The Northern spotted owl has divided Oregonians for almost two decades. Logging on federal lands plummeted in 1990 when the birds were listed as an endangered species. Spotted owls have become a symbol of Oregon’s old growth forests, which serve as their natural habitat.
In addition to habitat destruction, the spotted owl faces competition for food and nesting spots from an invasive species known as the barred owl. Barred owls and habitat considerations play a large role in the spotted owl recovery plan recently finalized by the U.S. Fish and Wildlife Service, but a new study shows a third major barrier to revitalilzing the species: avian malaria. This is something the recovery plan doesn’t take into account, though it clearly states that the plan should be “revisited” frequently in order to keep it up to date.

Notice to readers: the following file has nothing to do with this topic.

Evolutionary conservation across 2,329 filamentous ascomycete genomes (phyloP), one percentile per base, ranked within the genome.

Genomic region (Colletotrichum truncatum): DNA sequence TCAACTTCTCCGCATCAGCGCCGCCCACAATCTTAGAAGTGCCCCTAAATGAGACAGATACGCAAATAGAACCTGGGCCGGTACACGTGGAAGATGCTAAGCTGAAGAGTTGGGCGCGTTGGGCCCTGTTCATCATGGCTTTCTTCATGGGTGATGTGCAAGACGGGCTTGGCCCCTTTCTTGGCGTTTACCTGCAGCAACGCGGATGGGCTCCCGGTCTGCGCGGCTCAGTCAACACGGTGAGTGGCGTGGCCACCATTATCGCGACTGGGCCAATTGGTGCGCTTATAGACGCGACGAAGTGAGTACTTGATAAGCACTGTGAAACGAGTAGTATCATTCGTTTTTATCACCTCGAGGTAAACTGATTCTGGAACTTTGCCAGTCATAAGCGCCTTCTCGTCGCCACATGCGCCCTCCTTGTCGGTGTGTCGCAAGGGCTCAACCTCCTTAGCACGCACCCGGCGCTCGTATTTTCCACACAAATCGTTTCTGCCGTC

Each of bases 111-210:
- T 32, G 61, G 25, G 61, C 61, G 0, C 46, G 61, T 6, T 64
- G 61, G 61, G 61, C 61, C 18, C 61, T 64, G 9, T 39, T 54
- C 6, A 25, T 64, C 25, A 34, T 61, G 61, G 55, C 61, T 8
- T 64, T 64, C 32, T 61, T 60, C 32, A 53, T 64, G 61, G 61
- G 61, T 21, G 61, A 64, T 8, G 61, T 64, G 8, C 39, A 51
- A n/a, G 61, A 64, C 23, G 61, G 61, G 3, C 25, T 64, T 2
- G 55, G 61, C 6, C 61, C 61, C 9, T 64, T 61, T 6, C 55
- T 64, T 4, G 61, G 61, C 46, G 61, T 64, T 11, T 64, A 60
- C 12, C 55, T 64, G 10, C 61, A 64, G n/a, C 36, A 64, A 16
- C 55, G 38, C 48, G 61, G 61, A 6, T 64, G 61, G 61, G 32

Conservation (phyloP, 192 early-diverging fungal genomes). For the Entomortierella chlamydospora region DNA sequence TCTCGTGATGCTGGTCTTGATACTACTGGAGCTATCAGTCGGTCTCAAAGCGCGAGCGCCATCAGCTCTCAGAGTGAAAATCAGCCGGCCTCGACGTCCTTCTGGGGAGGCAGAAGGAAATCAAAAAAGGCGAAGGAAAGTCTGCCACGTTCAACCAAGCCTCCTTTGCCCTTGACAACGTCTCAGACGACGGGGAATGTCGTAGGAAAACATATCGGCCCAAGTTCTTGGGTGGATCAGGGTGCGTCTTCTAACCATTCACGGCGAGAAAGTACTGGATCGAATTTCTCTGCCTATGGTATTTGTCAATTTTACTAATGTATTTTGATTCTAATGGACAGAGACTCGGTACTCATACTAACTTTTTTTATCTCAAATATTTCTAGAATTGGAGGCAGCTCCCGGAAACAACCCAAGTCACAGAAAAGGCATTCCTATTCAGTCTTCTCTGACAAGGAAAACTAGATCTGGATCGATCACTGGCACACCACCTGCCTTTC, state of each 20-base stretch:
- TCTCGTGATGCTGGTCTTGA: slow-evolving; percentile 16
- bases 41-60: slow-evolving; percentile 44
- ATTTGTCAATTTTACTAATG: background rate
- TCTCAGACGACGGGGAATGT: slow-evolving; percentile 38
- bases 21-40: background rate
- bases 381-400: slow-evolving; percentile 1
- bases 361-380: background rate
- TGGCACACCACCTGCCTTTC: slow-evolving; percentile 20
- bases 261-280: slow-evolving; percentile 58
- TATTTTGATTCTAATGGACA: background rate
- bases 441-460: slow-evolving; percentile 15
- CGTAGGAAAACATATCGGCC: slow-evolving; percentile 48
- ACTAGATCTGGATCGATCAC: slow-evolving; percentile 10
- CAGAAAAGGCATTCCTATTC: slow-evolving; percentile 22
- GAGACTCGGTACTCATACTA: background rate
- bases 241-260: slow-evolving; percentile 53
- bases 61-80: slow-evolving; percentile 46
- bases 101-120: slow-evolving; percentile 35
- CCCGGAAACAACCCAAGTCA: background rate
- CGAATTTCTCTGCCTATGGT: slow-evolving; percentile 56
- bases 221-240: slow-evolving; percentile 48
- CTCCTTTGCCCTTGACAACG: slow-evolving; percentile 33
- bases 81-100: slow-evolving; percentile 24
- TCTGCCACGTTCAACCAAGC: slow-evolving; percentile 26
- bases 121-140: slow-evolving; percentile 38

What are the implications of this new discovery? How important is the health of the spotted owl to the Northwest at this point?
- Heather Ishak: Lead author of the San Francisco State University study on blood parasites in owls
- Paul Phifer: Northern spotted owl recovery coordinator for the U.S. Fish and Wildlife Service
- Micheal Milstein Staff writer for the Oregonian
Photo credit: Wikipedia / U.S. Fish and Wildlife Service